Allani: It is a possibility. However, you have to realise that the most powerful group within this militia organization is neither the Muslim Brotherhood nor the members of the former Islamist brigade under the leadership of Abdelhakim Belhadj. It is rather the so-called "independents" from Misrata, who are primarily backed by businessmen. They have joined forces principally out of a sense of tribal solidarity with Belhadj. It is very much in their interests that a national dialogue is successful. Belhadj and the Muslim Brothers, for their part, know quite well that they are in the minority and that their popularity has declined. They are therefore compelled to make compromises. Belhadj travelled to Algeria, although he is well aware that his group and the Muslim Brothers are not particularly respected in that country. Conversely, Algeria is also compelled to negotiate with "Fajr Libya".
What role does Libya's civil society play in this attempt at a national dialogue?
Allani: It plays an important role. I recently met a Libyan civil society delegation in Tunis. They had prepared a document intended to serve as a basis for national reconciliation. It includes proposals such as the disarming of militias, the completion of a constitution, and the holding of new parliamentary elections in order to find a way out of the current impasse. In my opinion, this initiative carries great weight, as it is supported by representatives of around 100 Libyan tribes as well as 1,300 well-known public personalities, such as lawyers and doctors. This initiative represents all of the various social currents in Libya.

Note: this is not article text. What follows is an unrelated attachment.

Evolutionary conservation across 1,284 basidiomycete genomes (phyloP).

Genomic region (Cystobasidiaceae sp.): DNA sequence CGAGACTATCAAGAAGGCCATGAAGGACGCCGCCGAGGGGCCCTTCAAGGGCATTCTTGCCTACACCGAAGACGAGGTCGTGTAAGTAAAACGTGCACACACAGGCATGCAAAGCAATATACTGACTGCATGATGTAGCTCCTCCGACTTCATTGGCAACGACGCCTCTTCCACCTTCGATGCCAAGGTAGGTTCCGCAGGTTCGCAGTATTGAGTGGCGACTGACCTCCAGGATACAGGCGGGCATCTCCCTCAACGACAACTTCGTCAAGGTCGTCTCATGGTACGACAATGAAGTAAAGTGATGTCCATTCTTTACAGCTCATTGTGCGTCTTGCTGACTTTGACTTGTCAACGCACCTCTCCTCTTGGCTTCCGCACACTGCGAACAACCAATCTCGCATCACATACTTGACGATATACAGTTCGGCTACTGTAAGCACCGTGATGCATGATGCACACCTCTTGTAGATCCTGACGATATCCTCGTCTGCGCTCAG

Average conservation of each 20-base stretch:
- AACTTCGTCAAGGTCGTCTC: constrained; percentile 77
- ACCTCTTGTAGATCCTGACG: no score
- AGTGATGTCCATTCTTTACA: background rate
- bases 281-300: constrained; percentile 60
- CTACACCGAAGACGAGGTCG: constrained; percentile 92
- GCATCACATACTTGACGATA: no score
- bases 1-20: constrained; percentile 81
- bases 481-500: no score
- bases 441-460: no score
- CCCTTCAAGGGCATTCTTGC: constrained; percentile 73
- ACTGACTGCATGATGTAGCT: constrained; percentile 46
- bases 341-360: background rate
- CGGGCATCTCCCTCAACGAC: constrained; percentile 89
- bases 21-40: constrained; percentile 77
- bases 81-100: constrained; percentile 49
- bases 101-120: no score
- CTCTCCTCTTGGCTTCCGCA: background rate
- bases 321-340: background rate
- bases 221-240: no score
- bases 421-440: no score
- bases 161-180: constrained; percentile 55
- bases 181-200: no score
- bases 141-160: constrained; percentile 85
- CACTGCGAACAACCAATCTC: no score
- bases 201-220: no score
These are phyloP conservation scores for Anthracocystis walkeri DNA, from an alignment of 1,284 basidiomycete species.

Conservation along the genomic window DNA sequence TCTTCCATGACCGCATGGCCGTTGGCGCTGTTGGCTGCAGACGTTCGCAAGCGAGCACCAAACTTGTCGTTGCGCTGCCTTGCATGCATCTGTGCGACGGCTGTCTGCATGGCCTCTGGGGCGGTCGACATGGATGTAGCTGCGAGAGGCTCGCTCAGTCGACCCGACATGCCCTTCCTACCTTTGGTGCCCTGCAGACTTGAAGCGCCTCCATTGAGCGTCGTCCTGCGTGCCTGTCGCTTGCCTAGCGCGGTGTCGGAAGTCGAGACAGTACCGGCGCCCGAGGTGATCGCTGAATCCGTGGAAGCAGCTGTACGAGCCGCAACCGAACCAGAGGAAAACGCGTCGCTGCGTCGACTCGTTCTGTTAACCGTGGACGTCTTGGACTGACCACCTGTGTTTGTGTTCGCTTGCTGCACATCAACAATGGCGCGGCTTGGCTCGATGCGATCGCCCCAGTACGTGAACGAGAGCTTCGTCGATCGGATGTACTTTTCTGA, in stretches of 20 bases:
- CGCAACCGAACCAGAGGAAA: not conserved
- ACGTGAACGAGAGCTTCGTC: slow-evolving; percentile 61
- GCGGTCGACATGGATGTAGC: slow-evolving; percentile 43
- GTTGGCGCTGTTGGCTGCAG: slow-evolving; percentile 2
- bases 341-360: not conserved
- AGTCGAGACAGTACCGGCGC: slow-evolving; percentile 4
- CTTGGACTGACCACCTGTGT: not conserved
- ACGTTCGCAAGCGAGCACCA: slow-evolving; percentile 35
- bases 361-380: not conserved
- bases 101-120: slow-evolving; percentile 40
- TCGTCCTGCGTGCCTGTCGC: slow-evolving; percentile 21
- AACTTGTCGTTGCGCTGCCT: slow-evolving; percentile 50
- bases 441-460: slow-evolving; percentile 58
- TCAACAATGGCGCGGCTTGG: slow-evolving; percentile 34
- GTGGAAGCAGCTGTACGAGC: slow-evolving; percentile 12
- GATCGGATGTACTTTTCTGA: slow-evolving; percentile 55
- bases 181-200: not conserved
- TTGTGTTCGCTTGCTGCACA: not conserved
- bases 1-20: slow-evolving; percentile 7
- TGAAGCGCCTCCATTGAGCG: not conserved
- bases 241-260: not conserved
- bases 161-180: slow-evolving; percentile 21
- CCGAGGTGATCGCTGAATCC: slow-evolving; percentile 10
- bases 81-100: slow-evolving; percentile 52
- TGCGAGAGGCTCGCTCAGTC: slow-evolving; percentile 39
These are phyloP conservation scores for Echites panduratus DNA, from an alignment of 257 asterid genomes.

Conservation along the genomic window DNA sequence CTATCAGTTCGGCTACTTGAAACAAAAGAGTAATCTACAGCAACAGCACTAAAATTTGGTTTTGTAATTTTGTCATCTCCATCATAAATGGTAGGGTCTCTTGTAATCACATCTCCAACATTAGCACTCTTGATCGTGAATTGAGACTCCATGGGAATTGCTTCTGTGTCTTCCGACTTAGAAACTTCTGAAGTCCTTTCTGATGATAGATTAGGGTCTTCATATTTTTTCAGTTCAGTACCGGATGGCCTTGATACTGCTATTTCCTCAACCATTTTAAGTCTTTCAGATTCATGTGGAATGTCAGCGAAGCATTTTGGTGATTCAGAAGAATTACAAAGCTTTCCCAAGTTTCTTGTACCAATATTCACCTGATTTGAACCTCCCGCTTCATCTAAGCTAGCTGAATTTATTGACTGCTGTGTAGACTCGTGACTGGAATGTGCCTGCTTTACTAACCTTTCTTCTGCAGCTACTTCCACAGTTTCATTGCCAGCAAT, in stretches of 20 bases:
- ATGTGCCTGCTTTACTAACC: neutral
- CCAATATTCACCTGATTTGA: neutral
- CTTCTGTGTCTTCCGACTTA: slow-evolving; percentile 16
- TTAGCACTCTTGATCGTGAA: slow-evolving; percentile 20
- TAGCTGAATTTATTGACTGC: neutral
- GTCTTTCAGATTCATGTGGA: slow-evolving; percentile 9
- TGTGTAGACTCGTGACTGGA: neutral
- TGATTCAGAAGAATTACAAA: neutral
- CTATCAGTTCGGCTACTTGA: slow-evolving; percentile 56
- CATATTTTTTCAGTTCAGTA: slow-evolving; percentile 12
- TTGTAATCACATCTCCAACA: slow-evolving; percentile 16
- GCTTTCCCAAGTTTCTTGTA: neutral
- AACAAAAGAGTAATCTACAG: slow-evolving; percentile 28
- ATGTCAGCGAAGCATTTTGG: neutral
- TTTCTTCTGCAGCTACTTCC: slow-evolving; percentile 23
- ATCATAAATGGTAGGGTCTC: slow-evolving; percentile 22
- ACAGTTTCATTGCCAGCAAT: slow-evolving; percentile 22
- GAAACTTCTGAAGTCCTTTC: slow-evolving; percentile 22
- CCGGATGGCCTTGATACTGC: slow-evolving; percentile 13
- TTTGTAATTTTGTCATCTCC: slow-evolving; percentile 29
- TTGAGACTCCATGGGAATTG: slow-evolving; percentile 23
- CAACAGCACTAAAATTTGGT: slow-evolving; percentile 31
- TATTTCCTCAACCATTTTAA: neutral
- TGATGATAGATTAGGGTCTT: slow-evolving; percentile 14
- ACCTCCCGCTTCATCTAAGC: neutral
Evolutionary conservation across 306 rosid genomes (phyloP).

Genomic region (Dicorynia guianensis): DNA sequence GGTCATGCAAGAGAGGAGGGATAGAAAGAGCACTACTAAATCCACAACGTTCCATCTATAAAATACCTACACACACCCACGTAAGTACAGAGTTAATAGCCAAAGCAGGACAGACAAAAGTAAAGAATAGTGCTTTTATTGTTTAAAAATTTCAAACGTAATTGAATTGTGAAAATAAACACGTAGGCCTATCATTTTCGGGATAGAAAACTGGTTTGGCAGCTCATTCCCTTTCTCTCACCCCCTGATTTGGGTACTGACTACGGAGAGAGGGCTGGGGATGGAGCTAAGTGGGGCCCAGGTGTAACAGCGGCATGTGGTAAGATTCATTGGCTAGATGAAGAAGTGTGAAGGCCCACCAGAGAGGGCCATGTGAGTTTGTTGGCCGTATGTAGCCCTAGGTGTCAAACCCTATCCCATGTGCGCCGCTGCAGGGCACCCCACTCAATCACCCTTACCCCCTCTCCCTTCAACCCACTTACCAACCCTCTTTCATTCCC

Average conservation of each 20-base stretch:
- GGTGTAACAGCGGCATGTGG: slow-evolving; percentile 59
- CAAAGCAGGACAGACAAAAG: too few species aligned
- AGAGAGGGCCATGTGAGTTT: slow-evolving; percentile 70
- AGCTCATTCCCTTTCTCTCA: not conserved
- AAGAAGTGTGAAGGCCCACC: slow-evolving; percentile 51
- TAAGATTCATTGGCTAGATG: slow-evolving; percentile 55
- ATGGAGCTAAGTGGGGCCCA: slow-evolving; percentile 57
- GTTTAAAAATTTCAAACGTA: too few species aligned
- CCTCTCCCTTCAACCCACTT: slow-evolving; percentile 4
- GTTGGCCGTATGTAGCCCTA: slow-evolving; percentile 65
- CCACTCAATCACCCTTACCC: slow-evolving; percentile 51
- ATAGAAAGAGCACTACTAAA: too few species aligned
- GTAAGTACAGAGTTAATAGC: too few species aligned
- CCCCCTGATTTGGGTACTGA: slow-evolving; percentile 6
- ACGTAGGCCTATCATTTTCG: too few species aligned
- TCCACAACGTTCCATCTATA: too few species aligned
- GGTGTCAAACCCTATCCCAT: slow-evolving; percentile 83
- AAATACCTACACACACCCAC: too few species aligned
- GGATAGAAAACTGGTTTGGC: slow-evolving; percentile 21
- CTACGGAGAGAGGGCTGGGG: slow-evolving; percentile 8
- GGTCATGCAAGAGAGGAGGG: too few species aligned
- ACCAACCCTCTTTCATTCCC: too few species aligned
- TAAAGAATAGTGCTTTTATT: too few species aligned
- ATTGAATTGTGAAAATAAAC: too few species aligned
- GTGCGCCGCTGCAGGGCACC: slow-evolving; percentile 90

Yet up until now, all attempts to negotiate a political solution have failed...
Allani: The main problem is that radical groups within "Fajr Libya" as well as certain militias want to prevent a negotiated settlement from being reached. These players have an interest in seeing the Libyan state remain weak. The recent kidnapping of over 100 Tunisians in Tripoli is perhaps part of the strategy of Ansar al-Sharia to torpedo such a solution. However, I remain confident that a negotiated settlement can be achieved.
It appears that the IS militia is also making advances in Libya. Sections of Sirte, the birthplace of Gaddafi, are currently under the control of "Islamic State". Should we prepare ourselves for a scenario similar to Syria?